Many Copts also took to the polling stations in the mostly Coptic neighborhood of Shubra, north Cairo. Nancy, a Coptic voter, told Egypt Independent sarcastically, “I will sure vote for Morsy because I want to wear long sleeves this summer,” referring to the Brotherhood’s conservative dress code. Safaa, an employee helping a judge supervising one of the polling stations in Shubra, told Egypt Independent, “I have no voice but if I were to vote I’ll surely vote for Shafiq. He's elegant, he knows how to talk. Morsy takes his orders from the [Brotherhood's] supreme guide."
12:30 pm: Shafiq voted in the polling station of Fatima Anana School in the Fifth Settlement, east Cairo. He cast his ballot amid tight security — military forces had cordoned off the place. His supporters cheered when he entered, chanting "The people want Ahmed Shafiq" and "The president is here." But Al-Masry Al-Youm reported that some voters in the polling station also chanted "God willing, Morsy will win."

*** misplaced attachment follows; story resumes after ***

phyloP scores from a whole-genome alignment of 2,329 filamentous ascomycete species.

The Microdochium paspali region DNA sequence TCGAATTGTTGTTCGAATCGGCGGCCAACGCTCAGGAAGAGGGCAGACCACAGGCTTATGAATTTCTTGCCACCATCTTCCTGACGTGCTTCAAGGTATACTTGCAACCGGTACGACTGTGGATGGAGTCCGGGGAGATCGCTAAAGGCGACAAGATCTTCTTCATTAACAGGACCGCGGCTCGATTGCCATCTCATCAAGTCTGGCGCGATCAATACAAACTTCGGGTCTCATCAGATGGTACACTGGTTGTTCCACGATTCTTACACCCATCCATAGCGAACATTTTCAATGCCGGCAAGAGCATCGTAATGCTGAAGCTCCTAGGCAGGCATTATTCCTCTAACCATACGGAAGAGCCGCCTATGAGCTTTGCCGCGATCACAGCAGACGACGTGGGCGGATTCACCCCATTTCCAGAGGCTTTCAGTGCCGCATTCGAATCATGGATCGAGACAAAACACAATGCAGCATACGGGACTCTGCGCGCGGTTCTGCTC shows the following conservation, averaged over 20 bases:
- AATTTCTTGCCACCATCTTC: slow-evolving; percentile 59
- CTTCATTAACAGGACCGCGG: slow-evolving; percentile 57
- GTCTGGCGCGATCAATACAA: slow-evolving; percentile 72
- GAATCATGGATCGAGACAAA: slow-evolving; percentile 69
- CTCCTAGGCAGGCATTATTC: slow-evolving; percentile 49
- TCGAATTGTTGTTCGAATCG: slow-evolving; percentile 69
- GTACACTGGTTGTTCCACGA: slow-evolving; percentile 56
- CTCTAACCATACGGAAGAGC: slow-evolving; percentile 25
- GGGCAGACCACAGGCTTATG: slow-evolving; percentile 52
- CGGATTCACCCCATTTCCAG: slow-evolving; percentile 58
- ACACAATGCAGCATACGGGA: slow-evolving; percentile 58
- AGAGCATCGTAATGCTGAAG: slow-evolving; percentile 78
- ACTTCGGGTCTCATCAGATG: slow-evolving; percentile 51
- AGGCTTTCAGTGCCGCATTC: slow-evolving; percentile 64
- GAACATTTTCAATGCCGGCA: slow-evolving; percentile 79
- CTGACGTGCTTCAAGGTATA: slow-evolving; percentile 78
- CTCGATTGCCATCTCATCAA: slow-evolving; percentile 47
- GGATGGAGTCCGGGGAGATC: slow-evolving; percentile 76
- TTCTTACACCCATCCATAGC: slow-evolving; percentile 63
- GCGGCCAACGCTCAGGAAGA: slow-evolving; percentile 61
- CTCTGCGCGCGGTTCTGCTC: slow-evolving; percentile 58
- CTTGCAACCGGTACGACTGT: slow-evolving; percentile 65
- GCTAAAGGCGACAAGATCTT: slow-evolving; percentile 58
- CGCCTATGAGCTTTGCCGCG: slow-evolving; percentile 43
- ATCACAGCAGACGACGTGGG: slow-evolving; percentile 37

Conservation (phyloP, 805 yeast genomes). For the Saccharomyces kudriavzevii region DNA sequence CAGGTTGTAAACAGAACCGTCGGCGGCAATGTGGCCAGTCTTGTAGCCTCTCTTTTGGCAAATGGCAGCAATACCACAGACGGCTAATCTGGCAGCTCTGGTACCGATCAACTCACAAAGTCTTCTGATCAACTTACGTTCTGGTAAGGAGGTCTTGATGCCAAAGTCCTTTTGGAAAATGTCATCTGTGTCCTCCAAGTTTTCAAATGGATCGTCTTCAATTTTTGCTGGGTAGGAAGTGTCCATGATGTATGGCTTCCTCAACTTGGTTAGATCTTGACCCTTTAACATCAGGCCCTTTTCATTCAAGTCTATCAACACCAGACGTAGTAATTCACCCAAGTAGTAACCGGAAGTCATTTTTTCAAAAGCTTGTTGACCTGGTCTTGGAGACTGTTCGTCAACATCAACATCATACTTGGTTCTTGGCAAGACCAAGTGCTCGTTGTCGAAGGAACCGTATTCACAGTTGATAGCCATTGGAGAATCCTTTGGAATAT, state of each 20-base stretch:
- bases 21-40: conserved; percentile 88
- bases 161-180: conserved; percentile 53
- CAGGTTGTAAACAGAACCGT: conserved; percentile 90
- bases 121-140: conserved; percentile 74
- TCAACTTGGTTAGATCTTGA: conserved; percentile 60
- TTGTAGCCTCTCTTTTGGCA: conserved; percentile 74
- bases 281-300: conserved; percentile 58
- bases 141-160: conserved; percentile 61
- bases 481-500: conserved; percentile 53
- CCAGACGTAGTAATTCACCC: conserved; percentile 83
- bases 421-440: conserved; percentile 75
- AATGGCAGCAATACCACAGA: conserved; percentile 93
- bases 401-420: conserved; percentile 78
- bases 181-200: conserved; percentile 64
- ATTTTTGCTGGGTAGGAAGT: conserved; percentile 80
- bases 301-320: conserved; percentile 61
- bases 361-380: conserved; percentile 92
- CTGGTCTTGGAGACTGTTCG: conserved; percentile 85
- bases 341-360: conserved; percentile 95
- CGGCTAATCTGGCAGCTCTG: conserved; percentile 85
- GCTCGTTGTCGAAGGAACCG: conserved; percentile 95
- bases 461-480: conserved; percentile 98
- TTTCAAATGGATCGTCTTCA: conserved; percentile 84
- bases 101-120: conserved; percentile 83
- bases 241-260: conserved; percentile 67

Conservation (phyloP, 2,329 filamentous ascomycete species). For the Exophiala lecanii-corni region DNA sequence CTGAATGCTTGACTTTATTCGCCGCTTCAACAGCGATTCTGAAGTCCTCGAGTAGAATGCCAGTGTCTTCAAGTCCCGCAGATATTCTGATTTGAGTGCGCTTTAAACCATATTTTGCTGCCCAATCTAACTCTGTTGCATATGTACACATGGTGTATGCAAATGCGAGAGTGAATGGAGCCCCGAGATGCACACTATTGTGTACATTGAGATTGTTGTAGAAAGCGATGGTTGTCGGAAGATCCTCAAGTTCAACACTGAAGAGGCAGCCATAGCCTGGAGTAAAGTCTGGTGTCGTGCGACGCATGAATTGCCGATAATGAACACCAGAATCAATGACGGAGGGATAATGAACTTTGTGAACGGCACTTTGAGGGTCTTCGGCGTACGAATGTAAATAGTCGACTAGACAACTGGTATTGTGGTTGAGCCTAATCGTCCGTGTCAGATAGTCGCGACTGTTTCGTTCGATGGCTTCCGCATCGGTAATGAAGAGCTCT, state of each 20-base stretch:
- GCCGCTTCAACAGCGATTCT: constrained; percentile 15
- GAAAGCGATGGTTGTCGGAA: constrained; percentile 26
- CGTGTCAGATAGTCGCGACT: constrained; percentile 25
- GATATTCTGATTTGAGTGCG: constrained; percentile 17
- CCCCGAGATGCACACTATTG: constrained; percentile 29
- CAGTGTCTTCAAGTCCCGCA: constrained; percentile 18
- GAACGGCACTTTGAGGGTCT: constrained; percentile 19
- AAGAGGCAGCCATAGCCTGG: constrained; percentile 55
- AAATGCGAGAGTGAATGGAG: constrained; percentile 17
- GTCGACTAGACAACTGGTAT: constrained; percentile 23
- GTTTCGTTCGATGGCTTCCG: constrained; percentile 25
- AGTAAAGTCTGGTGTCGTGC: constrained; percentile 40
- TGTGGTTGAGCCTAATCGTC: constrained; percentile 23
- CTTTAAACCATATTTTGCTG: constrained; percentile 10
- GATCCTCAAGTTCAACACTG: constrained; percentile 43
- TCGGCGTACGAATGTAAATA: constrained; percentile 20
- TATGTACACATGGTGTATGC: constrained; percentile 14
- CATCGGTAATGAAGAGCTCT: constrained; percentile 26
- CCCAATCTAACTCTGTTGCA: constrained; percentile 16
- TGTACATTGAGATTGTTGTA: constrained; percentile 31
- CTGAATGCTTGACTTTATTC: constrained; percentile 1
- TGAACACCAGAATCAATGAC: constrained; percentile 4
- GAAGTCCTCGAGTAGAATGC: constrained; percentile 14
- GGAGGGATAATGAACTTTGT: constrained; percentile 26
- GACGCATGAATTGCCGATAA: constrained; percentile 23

Morsy cast his ballot in a polling station in Zaqazig, Sharqiya. Hundreds of Brotherhood members welcomed him in the station, chanting "Allahu Akbar" (God is great). Followers also chanted “Islameya” (Islamic). Morsy was reported to have driven his car into the courtyard of the polling station. According to Egypt Independent’s reporter, he stood in the queue waiting for his turn and said “the revolution continues.”  
“The parliament dissolution benefited Morsy. It became crystal clear that Morsy is the revolution's candidate. Many people are voting for Morsy in protest of Shafiq,” said Mahmoud Saadany, a member of the Morsy campaign in Sharqiya.

Second tour of the Presidential elections.

12:15 pm: Shafiq’s campaign provided air conditioned buses to transfer voters to a polling station in Banha, Qalyubiya, in the Delta region, Al-Ahram reported. The paper's website also reported that verbal clashes erupted between Shafiq's supporters and members of the April 6 Youth Movement when the latter said Shafiq's supporters were influencing voters to choose their candidate. Last week, the April 6 Youth Movement said that it supports the Muslim Brotherhood's candidate, Mohamed Morsy.